Showing posts from December, 2020

Balanchine's Nutcracker pops up ... everywhere

It's December 2020 and the world is going through a furious, deadly second wave of the covid pandemic. Most performances have been canceled. How do ballet companies make money during their traditional Nutcracker season now that Land of the Sweets has been replaced by Land of the Sick? Well, they stream Nutcrackers from their archives, of course. George Balanchine's classic 1954 version of Nutcracker was streamed by no less than four different companies. The New York City Ballet, Pacific Northwest Ballet, Royal Danish Ballet, and Pennsylvania Ballet all offered performances of Balanchine's chestnut. Seeing the four different renditions of Balanchine's Nutcracker affirms the greatness of this version. It's remarkably resilient -- it does not rely on one dancer to carry it. Some of the most awe-inspiring moments actually don't involve professional dancers at all. For instance, I've never sat through Balanchine's Nutcracker without getting a lump in my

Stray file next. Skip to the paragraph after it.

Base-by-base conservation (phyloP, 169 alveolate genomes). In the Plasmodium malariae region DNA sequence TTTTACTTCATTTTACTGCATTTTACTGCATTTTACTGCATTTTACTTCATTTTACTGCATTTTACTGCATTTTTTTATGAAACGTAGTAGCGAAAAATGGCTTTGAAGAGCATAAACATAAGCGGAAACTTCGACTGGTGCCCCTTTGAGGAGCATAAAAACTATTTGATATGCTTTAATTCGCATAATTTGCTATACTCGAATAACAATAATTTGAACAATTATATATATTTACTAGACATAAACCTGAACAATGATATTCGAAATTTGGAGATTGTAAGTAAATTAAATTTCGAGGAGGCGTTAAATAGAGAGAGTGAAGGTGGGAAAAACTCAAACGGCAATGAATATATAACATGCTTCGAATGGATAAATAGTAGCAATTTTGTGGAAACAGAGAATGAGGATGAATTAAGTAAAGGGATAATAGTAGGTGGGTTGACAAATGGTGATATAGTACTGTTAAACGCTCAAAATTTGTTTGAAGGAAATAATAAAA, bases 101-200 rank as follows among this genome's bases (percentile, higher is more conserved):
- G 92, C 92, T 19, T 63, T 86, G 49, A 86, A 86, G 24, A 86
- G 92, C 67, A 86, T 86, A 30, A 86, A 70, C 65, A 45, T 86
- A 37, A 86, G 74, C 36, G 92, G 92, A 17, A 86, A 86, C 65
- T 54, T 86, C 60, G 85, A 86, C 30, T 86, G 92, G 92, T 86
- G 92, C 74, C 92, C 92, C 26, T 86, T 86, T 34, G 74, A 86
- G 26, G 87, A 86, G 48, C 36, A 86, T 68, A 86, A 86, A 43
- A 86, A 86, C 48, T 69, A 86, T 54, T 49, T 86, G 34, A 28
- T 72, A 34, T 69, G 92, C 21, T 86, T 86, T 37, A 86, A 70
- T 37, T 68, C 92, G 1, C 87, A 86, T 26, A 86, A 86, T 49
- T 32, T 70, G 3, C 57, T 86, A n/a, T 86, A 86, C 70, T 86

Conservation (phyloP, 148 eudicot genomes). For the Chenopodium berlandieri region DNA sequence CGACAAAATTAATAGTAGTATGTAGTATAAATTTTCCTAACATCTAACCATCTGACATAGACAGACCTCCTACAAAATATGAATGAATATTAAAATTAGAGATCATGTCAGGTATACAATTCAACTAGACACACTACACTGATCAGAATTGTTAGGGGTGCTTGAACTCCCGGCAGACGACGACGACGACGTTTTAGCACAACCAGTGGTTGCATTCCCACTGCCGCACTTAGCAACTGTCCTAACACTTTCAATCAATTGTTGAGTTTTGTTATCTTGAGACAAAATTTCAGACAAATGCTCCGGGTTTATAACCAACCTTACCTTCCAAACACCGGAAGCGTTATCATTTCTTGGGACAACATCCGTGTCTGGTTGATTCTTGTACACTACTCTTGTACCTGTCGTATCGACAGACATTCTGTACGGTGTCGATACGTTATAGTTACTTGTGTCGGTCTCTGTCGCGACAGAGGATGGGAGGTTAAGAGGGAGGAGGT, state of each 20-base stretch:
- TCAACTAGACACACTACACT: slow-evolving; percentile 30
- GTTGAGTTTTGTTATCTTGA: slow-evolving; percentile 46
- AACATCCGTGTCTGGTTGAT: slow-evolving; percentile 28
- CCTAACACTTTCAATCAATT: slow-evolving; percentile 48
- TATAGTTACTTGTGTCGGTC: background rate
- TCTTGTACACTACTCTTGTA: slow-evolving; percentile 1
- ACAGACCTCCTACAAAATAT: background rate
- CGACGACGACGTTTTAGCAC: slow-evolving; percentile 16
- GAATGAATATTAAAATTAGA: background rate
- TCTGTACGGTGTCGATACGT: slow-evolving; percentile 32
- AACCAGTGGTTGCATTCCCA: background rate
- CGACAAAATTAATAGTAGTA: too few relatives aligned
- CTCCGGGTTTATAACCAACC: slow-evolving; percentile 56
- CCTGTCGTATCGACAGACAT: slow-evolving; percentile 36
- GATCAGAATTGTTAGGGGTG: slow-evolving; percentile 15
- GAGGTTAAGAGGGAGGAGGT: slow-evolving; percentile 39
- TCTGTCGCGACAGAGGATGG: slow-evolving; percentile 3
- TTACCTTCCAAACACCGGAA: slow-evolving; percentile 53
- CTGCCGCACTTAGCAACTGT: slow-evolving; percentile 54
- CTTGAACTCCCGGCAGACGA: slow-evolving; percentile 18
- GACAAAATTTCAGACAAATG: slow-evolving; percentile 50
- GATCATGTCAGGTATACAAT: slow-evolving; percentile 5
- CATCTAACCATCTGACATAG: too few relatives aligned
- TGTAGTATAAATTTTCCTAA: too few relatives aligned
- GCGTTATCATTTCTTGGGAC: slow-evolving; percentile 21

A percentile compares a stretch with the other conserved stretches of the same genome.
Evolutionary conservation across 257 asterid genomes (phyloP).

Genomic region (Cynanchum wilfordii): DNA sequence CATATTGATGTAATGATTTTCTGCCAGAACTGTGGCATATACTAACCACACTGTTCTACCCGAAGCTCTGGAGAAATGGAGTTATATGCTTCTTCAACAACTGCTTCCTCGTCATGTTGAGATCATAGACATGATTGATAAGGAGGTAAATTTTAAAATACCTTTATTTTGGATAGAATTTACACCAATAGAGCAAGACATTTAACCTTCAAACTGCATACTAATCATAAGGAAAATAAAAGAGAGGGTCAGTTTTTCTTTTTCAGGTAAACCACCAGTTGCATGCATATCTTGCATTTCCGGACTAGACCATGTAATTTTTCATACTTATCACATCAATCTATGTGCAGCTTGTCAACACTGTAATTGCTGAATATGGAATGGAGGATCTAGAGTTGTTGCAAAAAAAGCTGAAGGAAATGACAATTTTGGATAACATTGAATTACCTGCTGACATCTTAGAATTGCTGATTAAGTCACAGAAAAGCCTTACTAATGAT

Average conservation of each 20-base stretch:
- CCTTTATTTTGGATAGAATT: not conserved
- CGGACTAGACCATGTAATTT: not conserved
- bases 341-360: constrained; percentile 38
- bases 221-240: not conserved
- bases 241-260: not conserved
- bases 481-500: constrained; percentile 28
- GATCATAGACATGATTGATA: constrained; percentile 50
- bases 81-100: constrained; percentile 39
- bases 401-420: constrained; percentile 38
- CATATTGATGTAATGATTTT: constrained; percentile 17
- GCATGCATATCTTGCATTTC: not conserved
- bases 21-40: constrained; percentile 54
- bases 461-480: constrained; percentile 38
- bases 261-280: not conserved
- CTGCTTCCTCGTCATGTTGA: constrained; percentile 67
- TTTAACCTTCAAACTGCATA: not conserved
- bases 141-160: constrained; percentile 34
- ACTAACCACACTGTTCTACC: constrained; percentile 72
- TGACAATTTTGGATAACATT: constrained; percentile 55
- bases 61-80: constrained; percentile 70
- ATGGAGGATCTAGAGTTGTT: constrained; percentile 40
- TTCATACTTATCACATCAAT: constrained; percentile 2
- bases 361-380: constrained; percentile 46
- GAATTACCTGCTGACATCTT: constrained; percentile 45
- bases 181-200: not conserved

La Scala 2020 Gala Promises to "See Stars Again"

Italy was one of the first regions hard-hit by the worldwide Covid pandemic. It beat back the virus by late spring only to have covid roaring back in Europe's deadly second wave. As a result, plans for a new  Lucia di Lammermoor  were jettisoned and La Scala's traditional December 7 opening was changed to a semi-staged concert gala. Organizers called the show “A riveder le stelle” (“to see the stars again”) in reference to the final phrase in Dante Alighieri’s “Inferno." The gala was performed without an audience.  All operatic galas end up being alike -- they are overlong, the singers are variable in quality, and they rely too much on overdone warhorses. There was also a last minute cancellation (Jonas Kaufmann canceled and Piotr Beczala was flown in.) Conductors usually take a backseat to the singers and this was no exception -- Riccardo Chailly followed his singers' lead and let them do their own thing. I knew there were too many warhorses programmed when the first